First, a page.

Lack of Injury Dooms Michaels Breach Class Suit

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Dec. 28 — Because the plaintiffs failed to demonstrate actual injuries, arts and crafts retail chain Michaels Stores Inc. Dec. 28 dodged a federal court putative class action over a data breach that compromised approximately 2.6 million payment cards.

Dismissing the suit without prejudice, Judge Joanna Seybert of the U.S. District Court for the Eastern District of New York said that plaintiff Mary Jane Whalen failed to assert any injuries that are “certainly impending” or based on a “substantial risk that the harm will occur”—a standard for Article III standing established by the U.S. Supreme Court in Clapper v. Amnesty Int'l USA.

On Jan. 25, 2014, Michaels notified its customers of possible fraudulent activity on some U.S. payment cards, and three months later, it confirmed the security breach. Specifically, Michaels said that hackers retrieved payment card information from the company's systems. However, the company said that there was no evidence that the hackers obtained any personally identifiable information, including names, addresses or personal identification numbers.

According to the plaintiff, following the data breach, her credit card was “physically presented for payment” in Ecuador. However, the complaint didn't allege that the attempted charges were approved or that the plaintiff suffered financial losses. Nonetheless, the plaintiff alleged that she suffered damages arising out of “costs associated with identity theft” as well as the increased risk of identity theft. However, the plaintiff conceded that fraudulent use of her credit card may not be apparent “for years.”

In July 2014, a federal court in Illinois rejected a similar class claim, finding that an elevated risk of identity theft without evidence of specific monetary damages was insufficient to support statutory or common law claims.

Failure to Allege Injury

Moving to dismiss the complaint, Michaels argued that Whalen lacks Article III standing because she failed to allege any actual damages or any “certainly impending” future injuries. The court agreed.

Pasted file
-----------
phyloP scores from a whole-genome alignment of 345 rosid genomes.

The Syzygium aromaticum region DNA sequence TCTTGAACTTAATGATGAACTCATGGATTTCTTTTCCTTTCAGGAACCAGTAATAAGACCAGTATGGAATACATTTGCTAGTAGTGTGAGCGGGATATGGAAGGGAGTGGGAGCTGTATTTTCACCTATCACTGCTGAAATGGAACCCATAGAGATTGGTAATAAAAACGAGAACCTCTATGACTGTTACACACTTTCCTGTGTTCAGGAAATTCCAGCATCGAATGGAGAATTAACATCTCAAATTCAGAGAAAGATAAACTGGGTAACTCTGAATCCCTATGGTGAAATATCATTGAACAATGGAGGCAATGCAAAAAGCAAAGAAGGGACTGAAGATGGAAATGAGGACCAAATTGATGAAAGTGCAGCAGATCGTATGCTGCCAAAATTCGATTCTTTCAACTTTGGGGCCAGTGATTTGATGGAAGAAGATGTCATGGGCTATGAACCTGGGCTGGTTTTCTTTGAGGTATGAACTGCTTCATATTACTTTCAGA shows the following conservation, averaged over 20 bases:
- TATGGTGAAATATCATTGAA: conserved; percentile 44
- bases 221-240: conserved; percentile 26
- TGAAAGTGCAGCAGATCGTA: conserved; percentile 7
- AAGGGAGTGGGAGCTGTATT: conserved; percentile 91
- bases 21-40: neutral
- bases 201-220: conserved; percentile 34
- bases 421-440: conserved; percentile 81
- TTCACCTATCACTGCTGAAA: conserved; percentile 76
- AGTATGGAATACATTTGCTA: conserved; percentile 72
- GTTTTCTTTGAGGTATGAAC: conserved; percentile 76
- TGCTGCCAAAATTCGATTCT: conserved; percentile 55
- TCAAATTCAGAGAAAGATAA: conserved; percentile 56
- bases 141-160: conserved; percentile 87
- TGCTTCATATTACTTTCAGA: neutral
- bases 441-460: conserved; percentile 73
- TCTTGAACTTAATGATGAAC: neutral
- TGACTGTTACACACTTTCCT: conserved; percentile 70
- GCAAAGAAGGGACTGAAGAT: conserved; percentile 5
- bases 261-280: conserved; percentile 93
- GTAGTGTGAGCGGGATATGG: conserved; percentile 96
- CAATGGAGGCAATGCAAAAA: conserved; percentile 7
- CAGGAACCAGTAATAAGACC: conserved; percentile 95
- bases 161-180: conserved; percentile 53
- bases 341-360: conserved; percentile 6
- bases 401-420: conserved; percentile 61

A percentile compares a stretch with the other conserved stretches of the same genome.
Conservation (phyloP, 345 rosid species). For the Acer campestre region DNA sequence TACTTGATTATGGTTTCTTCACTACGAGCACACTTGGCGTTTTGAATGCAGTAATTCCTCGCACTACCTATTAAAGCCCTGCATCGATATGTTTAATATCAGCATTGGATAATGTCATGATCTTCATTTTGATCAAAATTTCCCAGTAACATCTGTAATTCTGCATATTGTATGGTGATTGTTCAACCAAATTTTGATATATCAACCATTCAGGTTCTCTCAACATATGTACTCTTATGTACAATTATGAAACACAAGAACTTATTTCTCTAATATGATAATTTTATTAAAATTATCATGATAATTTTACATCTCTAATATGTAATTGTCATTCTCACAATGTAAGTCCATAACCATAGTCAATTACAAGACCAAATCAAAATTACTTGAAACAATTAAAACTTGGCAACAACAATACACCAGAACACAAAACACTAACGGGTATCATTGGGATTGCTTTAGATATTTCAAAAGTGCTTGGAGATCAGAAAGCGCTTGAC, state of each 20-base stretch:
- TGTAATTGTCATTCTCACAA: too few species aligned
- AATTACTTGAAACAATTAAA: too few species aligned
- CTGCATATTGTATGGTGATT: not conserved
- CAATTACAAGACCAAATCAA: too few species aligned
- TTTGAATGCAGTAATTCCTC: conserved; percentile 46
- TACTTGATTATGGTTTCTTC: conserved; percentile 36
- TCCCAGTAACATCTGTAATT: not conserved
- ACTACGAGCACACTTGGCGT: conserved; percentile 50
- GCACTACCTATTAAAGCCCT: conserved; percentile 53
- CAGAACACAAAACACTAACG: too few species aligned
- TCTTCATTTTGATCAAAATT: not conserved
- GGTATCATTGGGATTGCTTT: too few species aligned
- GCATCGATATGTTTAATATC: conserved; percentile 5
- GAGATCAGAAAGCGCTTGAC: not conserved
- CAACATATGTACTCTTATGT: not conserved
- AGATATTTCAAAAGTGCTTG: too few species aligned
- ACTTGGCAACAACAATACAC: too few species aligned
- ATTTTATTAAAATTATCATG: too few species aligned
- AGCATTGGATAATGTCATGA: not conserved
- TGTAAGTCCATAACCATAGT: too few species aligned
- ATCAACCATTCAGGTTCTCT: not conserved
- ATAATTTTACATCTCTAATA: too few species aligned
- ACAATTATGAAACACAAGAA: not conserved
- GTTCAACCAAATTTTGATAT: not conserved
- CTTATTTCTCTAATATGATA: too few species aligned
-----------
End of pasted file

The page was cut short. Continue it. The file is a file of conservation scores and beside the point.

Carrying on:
In a class action, the court said, plaintiffs must show that they “personally have been injured, not that injury has been suffered by other, unidentified members of the class.” Further, in Clapper, the Supreme Court said that plaintiffs lacked if the alleged injury was “highly speculative” and based on “a highly attenuated chain of possibilities.”

Here, the plaintiff has alleged that her credit card was “physically presented for payment,” but didn't allege that she was required to pay the charges made in Ecuador. Even if the pending charges were accepted, the court said, the plaintiff wouldn't have suffered any injury due to the “zero-fraud-liability policy” of major credit card companies, including the plaintiff's card issuer.

As the plaintiff admitted, fraudulent use of the payment cards may not be apparent “for years,” the court said, concluding that the Whalen failed to allege an injury that is “certainly impending” or based on “substantial risk that the harm will occur.”

The court also distinguished the facts in this case from those in Remijas v. Neiman Marcus Grp., LLC, 794 F.3d 688 (7th Cir. 2015). In Remijas, 9,200 of the 350,000 customers affected by a hacker data breach experienced fraudulent charges following the breach, allowing for a finding of a likely threat of harm. By contrast, the court said, Whalen's complaint failed to allege any out-of-pocket losses.

Siprut PC; Glancy Binkow & Goldberg LLP; and Lite Depalma Greenberg LLC represented the plaintiffs. Sidley Austin LLP represented Michaels.

To contact the reporter on this story: Jimmy H. Koo in Washington at

To contact the editor responsible for this story: Donald G. Aplin at

Full text of the court's opinion is available at


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